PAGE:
By COREY SCARANO
Travis Worra no longer wakes up on a Saturday morning at noon to empty, red solo cups, a sticky, beer coated floor and a fuzzy memory of the night before. Instead, Worra’s alarm sounds at 7 a.m. on his “day off” and without a single hit of the snooze button, he heads to the stadium, laces up, and is ready to practice for what is now his full-time job.
Worra is signed to the D.C. United professional men’s soccer team as the third string goalkeeper after playing as UNH’s starting goalkeeper from 2011-2014. He’s the first Wildcat to be signed to an MLS soccer team after putting his degree on hold to chase his dream in February 2015.
Worra now lives in an apartment with two other D.C. United rookies and loves his busy new life in the nation’s capital.
Days start in the early morning, and double session practices, yoga, team lifts, video reviews, ice baths and meals with the team keep Worra busy until the evenings. When Worra does have spare time in D.C. he volunteers with a non-profit that helps underprivileged city youths. But life in D.C. has made Worra realize there’s no place like Durham.
“The family atmosphere UNH has is really like nowhere else,” he said.
Even though the majority of his time is taken, Worra comes back to visit Durham whenever he has a chance. Worra still has friends on the UNH men’s soccer team, and his best friends and girlfriend are also all in Durham. Those close to him say that these relationships keep Worra grounded.
“We talk on the phone almost every night and get to laughing about the stupidest things,” Worra’s girlfriend Maura Shanks said. “He’s the same old Travis to me.”
Worra is also incredibly close with his parents, who live in Seattle. Because of the distance, Worra rarely gets to see them, making his connections in Durham even more important for the young player.
That’s not to say that Worra’s parents haven’t been able to visit their son in D.C. at all. In fact, one of their visits is a day that Worra titles the best day of his life. It was April, and Worra still had not seen any field time in the pros but had prepared physically and mentally for the day that the coaching staff would finally call his name. With United’s second-string goalie hurt, Worra got the call to action.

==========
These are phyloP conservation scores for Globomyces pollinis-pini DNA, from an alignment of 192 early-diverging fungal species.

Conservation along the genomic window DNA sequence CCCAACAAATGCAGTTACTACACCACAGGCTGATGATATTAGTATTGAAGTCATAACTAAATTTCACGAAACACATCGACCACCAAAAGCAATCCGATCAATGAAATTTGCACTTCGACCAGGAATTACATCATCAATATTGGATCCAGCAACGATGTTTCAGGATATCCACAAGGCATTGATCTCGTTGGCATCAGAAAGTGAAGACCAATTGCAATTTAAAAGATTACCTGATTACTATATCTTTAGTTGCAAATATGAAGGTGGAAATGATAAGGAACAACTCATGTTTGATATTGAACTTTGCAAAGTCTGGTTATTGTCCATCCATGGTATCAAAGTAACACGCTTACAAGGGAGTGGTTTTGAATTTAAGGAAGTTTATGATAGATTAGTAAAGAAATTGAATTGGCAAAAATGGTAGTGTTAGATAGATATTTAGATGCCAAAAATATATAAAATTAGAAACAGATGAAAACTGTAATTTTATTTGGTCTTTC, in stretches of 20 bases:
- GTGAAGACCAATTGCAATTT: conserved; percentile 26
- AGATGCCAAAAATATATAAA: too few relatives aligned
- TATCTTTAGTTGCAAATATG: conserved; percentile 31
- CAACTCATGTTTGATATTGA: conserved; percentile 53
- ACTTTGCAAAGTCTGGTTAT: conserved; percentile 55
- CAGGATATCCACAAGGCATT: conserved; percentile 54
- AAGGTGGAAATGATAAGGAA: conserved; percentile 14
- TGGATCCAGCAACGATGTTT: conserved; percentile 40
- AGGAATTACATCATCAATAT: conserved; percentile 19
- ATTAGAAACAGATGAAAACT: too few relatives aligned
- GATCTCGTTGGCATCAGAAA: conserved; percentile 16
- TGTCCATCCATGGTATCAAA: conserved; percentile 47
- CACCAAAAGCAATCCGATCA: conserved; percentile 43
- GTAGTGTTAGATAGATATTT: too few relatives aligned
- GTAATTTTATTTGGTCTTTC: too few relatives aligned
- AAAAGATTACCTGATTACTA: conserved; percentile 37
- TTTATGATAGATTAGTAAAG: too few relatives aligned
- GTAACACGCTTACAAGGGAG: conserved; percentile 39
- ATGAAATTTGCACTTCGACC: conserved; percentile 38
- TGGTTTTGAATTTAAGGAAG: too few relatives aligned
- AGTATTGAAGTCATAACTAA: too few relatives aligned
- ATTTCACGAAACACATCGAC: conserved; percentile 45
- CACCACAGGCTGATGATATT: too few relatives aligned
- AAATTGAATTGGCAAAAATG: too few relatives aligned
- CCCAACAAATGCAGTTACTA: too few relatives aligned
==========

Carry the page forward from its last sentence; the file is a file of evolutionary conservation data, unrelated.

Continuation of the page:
His debut was a success, as Worra kept the opposing Vancouver Whitecaps from scoring and securing the win for his team.
“It was surreal,” Worra said when recalling his first time on the field. “50,000 people in the stands watching my debut and knowing my parents were a part of that crowd. I still get chills thinking about it today.”
Although it’s still the only appearance Worra’s made in the MLS, he knows he’s where he wants to be. His passion for the game is strong, and Worra sees himself learning and growing as a player for many years to come.
“I hope in a few years to be the main guy, the number one goalie,” he said. “But until then, it is important I learn from the goalkeepers above me.”
Worra raved about his new coach, Ben Olson, who was a D.C. United player in his playing days, and won the MLS Rookie of the Year Award in 1998. Olson is a player’s coach according to Worra, and his style is to not only coach the team, but to train and play with the team every day. The unique player-coach relationship this practice fostered has helped Worra make the transition from collegiate soccer to the professional levels; some of Worra’s teammates are as old as 35, and while they’ve been helpful teaching him how to handle the new lifestyle, building friendships with players who have families and children of their own is not always easy.
But none of Worra’s professional success would be possible without his experiences playing at UNH. Worra credits former UNH coach Rob Thompson with helping him progress into a physically and mentally stronger player.
“He always instilled mental toughness in us, a concept tough to grasp, but vitally important for success on and off the field,” Worra said.
Worra misses more than just the soccer team from his time at UNH, despite loving his new lifestyle. He says that Durham will always be his favorite place, and he misses the little things, like the chai lattes at Breaking New Grounds and the view of fall from the Thompson Hall lawn. Worra says he will “always be a Wildcat” at heart and he hopes to return to Durham to finish his degree once his new career allows it.
He’s already returned to Durham to visit and watch the success of this year’s men’s soccer team. According to Worra, there are many more visits planned.
No place like Durham
By COREY SCARANO